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Aprill hanging out at UMD’s Kirby Lounge.

Aprill Emig transferred to the University of Minnesota Duluth in the Fall of 2013 after graduating from Anoka-Ramsey Community College with an AA in creative writing. She is a fifth year senior majoring in women’s studies and philosophy with a journalism minor.

When she’s not editing The Statesman (UMD’s student newspaper) or in class, she’s probably enjoying a quiet evening reading at home with her cat.

This is Aprill’s UMD transfer story.

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Two of Aprill’s favorite things: Her cat and her books.

“Just select women’s studies and journalism from the drop down menu and choose the classes you want,” the advisor told me as I started registering for my first semester at UMD.

“That’s it?” I asked, incredulous that it could be so straightforward.

“Yep. Let me know if you have any questions.”

I didn’t. Every class I signed up for was one I wanted to take. There were no “generals” in my roster, nothing that had me dreading the upcoming year. But my path to this point hadn’t been so clear-cut.

As a high school student, I skipped a lot of classes. This probably comes as a surprise to all the peers in my AP and honors courses, but is far less shocking to those who really knew me. Not only did I skip class, I never did homework – unless it was a paper or visual project. I passed by getting A’s on tests, figuring a C-average was better than nothing at all. The strangest thing of all, though, was that my ultimate dream was to go to college. Little did I know how much I was sabotaging that opportunity.

I graduated high school with a 2.8 GPA, which is pretty embarrassing to admit. It was March of my senior year when I realized I was supposed to have applied to college months prior. I had no idea.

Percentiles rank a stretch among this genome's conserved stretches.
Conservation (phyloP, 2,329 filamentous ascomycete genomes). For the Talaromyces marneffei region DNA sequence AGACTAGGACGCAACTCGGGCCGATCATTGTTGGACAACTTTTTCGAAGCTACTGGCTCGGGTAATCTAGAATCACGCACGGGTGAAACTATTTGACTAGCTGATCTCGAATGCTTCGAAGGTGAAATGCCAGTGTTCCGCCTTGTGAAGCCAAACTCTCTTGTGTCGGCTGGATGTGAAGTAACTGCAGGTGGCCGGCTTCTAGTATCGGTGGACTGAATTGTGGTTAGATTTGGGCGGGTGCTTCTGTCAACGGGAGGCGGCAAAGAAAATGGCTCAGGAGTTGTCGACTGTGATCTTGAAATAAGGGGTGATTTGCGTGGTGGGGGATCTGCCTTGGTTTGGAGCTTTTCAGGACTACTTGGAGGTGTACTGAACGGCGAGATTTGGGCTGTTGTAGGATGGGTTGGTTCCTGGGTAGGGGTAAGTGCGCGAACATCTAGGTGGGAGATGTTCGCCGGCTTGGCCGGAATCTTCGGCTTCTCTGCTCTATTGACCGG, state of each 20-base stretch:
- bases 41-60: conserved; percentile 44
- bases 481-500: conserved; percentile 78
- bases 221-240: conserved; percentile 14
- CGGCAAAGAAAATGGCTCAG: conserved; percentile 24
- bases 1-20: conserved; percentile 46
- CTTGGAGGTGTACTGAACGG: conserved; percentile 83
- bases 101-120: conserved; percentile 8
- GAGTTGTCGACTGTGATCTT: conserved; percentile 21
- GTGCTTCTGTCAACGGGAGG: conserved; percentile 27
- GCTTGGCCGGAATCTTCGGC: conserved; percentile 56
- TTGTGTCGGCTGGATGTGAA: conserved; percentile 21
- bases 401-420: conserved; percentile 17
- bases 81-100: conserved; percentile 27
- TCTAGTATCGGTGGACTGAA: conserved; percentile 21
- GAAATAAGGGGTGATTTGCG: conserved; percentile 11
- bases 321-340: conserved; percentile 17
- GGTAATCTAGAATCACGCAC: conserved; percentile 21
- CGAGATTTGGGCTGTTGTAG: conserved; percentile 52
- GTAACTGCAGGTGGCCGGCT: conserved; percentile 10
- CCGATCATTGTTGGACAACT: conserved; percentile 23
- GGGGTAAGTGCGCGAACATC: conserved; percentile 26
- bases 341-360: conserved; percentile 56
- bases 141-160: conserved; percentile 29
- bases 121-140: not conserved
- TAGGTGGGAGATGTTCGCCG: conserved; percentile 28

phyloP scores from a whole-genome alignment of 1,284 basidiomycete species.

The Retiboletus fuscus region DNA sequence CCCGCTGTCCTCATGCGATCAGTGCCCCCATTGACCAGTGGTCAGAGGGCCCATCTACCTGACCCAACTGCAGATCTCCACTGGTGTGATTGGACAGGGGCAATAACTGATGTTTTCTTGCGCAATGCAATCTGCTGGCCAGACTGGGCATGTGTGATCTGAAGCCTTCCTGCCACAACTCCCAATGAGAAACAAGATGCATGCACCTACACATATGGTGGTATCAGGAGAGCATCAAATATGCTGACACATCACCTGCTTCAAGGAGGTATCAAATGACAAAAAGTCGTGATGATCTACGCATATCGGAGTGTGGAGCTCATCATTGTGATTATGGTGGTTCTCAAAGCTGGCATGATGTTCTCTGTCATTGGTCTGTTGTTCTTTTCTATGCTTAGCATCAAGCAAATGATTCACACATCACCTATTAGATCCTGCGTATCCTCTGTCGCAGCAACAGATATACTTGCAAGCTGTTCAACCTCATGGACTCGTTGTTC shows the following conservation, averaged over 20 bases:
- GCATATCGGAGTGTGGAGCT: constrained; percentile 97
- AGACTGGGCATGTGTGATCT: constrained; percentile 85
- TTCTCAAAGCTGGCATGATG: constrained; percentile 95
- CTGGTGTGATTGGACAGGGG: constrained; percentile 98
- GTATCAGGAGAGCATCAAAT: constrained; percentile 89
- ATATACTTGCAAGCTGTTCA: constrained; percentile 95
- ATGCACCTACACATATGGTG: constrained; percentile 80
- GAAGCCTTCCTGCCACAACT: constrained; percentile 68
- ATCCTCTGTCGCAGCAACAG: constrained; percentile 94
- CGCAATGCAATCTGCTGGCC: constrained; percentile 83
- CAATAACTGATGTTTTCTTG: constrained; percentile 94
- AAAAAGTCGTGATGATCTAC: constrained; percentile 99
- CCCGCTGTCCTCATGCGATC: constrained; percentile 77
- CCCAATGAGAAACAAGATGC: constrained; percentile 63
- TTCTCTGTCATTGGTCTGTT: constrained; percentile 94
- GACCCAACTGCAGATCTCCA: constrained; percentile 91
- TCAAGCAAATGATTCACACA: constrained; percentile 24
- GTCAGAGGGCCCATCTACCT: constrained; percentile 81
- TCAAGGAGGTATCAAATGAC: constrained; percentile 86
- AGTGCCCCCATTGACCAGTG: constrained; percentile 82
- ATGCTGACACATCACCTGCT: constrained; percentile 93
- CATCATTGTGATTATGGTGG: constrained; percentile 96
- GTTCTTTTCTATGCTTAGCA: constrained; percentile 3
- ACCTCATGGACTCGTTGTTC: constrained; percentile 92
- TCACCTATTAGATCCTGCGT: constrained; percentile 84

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One of Aprill’s favorite books, written by Minnesota author Cheryl Strayed.

But I didn’t realize my classmates – the very students sitting next to me in AP English and honors biology – had a resource I didn’t: parents. The first semester of college was a stark wake-up call of just what it meant to be a first generation college student.

Unsurprisingly, I didn’t suddenly become a star student the moment I stepped into my first community college class. I had to work full-time to support myself and stubbornly decided to go to college full-time, assuming it was a sign of “failure” if I didn’t. In retrospect I would have been much better off going to school part-time (working part-time wasn’t an option), but I was too determined.

I was put on academic advisory – meaning I had less than a 2.0 – for three consecutive semesters. I managed to graduate with my Associate’s degree in creative writing. Though I’ve continued to work and attend school full-time, it’s been much easier at UMD with all the on-campus jobs I’ve been able to secure.

I always dreamt of college – the knowledgeable professors, the books, the writing – but I always assumed my path would be traditional: graduate high school, go to a four-year university, live in the dorms, attend sporting events, join clubs. What took me a while to understand was that a non-traditional upbringing would lead to a non-traditional college path.

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Another personal favorite.

I transferred into UMD with my A.A., which made the process seamless. It was the first time I felt like I was taking myself seriously as a student and the first time I wasn’t ashamed of my path.

As a transfer student there have been a few opportunities I’ve missed. I’ve never lived on-campus and didn’t have time to do a lot of clubs (though most of my jobs are relevant to my future career plans). But I don’t think I would have taken college as seriously if I hadn’t witnessed the strength of my community-college peers. The working mothers balancing childcare, career, and class. The returning veterans trying to further their education. The young PSEO students getting ahead of the game, taking college classes in the only affordable way.

I didn’t know UMD is where I’d end up. I didn’t know I’d be finishing college at age 24. I never knew I’d be on the Dean’s List every semester at UMD. But I wouldn’t change my experience for anything, and I’m so happy to be here.

For more information about transferring to UMD, visit d.umn.edu/transfer.

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